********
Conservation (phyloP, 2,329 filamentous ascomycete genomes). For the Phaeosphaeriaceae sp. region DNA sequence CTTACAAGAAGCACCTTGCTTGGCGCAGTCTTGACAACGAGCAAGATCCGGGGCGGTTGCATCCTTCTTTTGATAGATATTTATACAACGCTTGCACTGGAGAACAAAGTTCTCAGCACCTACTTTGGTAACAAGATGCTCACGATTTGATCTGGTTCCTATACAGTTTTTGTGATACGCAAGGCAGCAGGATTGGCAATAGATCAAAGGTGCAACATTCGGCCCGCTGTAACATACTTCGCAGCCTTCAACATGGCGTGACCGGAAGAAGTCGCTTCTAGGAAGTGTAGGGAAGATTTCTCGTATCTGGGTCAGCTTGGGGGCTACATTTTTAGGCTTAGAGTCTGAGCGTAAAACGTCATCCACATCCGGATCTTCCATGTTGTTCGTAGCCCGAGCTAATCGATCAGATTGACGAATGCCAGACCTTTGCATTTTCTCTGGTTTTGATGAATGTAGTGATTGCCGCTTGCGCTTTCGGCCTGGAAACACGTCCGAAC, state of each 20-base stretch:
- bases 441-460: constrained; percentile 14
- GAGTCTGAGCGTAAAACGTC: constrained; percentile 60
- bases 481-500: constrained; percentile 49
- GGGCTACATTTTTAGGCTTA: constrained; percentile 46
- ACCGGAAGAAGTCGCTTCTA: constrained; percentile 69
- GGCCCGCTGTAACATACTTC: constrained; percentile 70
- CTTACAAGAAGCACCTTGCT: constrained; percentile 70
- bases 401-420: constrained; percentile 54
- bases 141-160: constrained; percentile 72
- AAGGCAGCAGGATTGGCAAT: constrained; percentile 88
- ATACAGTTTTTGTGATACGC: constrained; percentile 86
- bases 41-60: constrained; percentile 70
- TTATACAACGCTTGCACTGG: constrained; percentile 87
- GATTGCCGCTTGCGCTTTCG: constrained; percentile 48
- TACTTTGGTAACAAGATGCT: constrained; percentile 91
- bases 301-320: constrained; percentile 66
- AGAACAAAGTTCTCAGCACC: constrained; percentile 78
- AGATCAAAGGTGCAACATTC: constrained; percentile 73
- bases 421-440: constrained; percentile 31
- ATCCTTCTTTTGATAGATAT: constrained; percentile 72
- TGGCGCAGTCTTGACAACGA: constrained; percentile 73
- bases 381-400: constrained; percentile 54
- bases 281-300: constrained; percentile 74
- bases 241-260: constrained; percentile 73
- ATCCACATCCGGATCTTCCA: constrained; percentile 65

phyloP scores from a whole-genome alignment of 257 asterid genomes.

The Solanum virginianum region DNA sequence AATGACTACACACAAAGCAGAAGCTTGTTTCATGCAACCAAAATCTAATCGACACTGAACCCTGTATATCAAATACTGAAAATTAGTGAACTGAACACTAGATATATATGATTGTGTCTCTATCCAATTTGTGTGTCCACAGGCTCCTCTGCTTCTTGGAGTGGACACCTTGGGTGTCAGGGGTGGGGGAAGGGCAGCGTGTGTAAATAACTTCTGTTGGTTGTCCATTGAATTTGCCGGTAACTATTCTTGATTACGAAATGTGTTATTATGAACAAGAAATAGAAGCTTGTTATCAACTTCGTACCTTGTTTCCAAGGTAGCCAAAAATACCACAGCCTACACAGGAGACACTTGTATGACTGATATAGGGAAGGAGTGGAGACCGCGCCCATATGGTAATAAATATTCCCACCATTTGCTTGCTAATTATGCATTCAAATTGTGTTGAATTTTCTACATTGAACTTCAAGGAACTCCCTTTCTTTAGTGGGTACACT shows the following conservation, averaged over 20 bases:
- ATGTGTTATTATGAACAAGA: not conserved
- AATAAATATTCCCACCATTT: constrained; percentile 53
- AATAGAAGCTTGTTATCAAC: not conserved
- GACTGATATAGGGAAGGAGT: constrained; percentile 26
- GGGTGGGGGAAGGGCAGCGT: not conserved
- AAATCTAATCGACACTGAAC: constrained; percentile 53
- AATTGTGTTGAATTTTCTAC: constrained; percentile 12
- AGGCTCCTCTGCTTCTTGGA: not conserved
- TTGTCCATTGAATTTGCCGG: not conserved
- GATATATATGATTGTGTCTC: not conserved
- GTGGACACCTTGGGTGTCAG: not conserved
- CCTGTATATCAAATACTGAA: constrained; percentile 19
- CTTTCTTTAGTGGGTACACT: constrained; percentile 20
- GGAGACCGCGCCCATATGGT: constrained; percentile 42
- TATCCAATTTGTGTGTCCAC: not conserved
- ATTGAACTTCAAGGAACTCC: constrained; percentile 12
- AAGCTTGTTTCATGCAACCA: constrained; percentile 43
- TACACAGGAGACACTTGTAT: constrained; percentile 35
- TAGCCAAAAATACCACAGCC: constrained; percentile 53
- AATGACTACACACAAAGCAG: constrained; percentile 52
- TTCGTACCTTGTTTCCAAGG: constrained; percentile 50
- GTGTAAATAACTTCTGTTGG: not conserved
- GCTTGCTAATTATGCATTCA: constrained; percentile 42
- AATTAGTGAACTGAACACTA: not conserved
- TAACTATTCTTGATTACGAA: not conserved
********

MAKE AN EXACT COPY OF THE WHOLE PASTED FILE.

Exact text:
Conservation (phyloP, 2,329 filamentous ascomycete genomes). For the Phaeosphaeriaceae sp. region DNA sequence CTTACAAGAAGCACCTTGCTTGGCGCAGTCTTGACAACGAGCAAGATCCGGGGCGGTTGCATCCTTCTTTTGATAGATATTTATACAACGCTTGCACTGGAGAACAAAGTTCTCAGCACCTACTTTGGTAACAAGATGCTCACGATTTGATCTGGTTCCTATACAGTTTTTGTGATACGCAAGGCAGCAGGATTGGCAATAGATCAAAGGTGCAACATTCGGCCCGCTGTAACATACTTCGCAGCCTTCAACATGGCGTGACCGGAAGAAGTCGCTTCTAGGAAGTGTAGGGAAGATTTCTCGTATCTGGGTCAGCTTGGGGGCTACATTTTTAGGCTTAGAGTCTGAGCGTAAAACGTCATCCACATCCGGATCTTCCATGTTGTTCGTAGCCCGAGCTAATCGATCAGATTGACGAATGCCAGACCTTTGCATTTTCTCTGGTTTTGATGAATGTAGTGATTGCCGCTTGCGCTTTCGGCCTGGAAACACGTCCGAAC, state of each 20-base stretch:
- bases 441-460: constrained; percentile 14
- GAGTCTGAGCGTAAAACGTC: constrained; percentile 60
- bases 481-500: constrained; percentile 49
- GGGCTACATTTTTAGGCTTA: constrained; percentile 46
- ACCGGAAGAAGTCGCTTCTA: constrained; percentile 69
- GGCCCGCTGTAACATACTTC: constrained; percentile 70
- CTTACAAGAAGCACCTTGCT: constrained; percentile 70
- bases 401-420: constrained; percentile 54
- bases 141-160: constrained; percentile 72
- AAGGCAGCAGGATTGGCAAT: constrained; percentile 88
- ATACAGTTTTTGTGATACGC: constrained; percentile 86
- bases 41-60: constrained; percentile 70
- TTATACAACGCTTGCACTGG: constrained; percentile 87
- GATTGCCGCTTGCGCTTTCG: constrained; percentile 48
- TACTTTGGTAACAAGATGCT: constrained; percentile 91
- bases 301-320: constrained; percentile 66
- AGAACAAAGTTCTCAGCACC: constrained; percentile 78
- AGATCAAAGGTGCAACATTC: constrained; percentile 73
- bases 421-440: constrained; percentile 31
- ATCCTTCTTTTGATAGATAT: constrained; percentile 72
- TGGCGCAGTCTTGACAACGA: constrained; percentile 73
- bases 381-400: constrained; percentile 54
- bases 281-300: constrained; percentile 74
- bases 241-260: constrained; percentile 73
- ATCCACATCCGGATCTTCCA: constrained; percentile 65

phyloP scores from a whole-genome alignment of 257 asterid genomes.

The Solanum virginianum region DNA sequence AATGACTACACACAAAGCAGAAGCTTGTTTCATGCAACCAAAATCTAATCGACACTGAACCCTGTATATCAAATACTGAAAATTAGTGAACTGAACACTAGATATATATGATTGTGTCTCTATCCAATTTGTGTGTCCACAGGCTCCTCTGCTTCTTGGAGTGGACACCTTGGGTGTCAGGGGTGGGGGAAGGGCAGCGTGTGTAAATAACTTCTGTTGGTTGTCCATTGAATTTGCCGGTAACTATTCTTGATTACGAAATGTGTTATTATGAACAAGAAATAGAAGCTTGTTATCAACTTCGTACCTTGTTTCCAAGGTAGCCAAAAATACCACAGCCTACACAGGAGACACTTGTATGACTGATATAGGGAAGGAGTGGAGACCGCGCCCATATGGTAATAAATATTCCCACCATTTGCTTGCTAATTATGCATTCAAATTGTGTTGAATTTTCTACATTGAACTTCAAGGAACTCCCTTTCTTTAGTGGGTACACT shows the following conservation, averaged over 20 bases:
- ATGTGTTATTATGAACAAGA: not conserved
- AATAAATATTCCCACCATTT: constrained; percentile 53
- AATAGAAGCTTGTTATCAAC: not conserved
- GACTGATATAGGGAAGGAGT: constrained; percentile 26
- GGGTGGGGGAAGGGCAGCGT: not conserved
- AAATCTAATCGACACTGAAC: constrained; percentile 53
- AATTGTGTTGAATTTTCTAC: constrained; percentile 12
- AGGCTCCTCTGCTTCTTGGA: not conserved
- TTGTCCATTGAATTTGCCGG: not conserved
- GATATATATGATTGTGTCTC: not conserved
- GTGGACACCTTGGGTGTCAG: not conserved
- CCTGTATATCAAATACTGAA: constrained; percentile 19
- CTTTCTTTAGTGGGTACACT: constrained; percentile 20
- GGAGACCGCGCCCATATGGT: constrained; percentile 42
- TATCCAATTTGTGTGTCCAC: not conserved
- ATTGAACTTCAAGGAACTCC: constrained; percentile 12
- AAGCTTGTTTCATGCAACCA: constrained; percentile 43
- TACACAGGAGACACTTGTAT: constrained; percentile 35
- TAGCCAAAAATACCACAGCC: constrained; percentile 53
- AATGACTACACACAAAGCAG: constrained; percentile 52
- TTCGTACCTTGTTTCCAAGG: constrained; percentile 50
- GTGTAAATAACTTCTGTTGG: not conserved
- GCTTGCTAATTATGCATTCA: constrained; percentile 42
- AATTAGTGAACTGAACACTA: not conserved
- TAACTATTCTTGATTACGAA: not conserved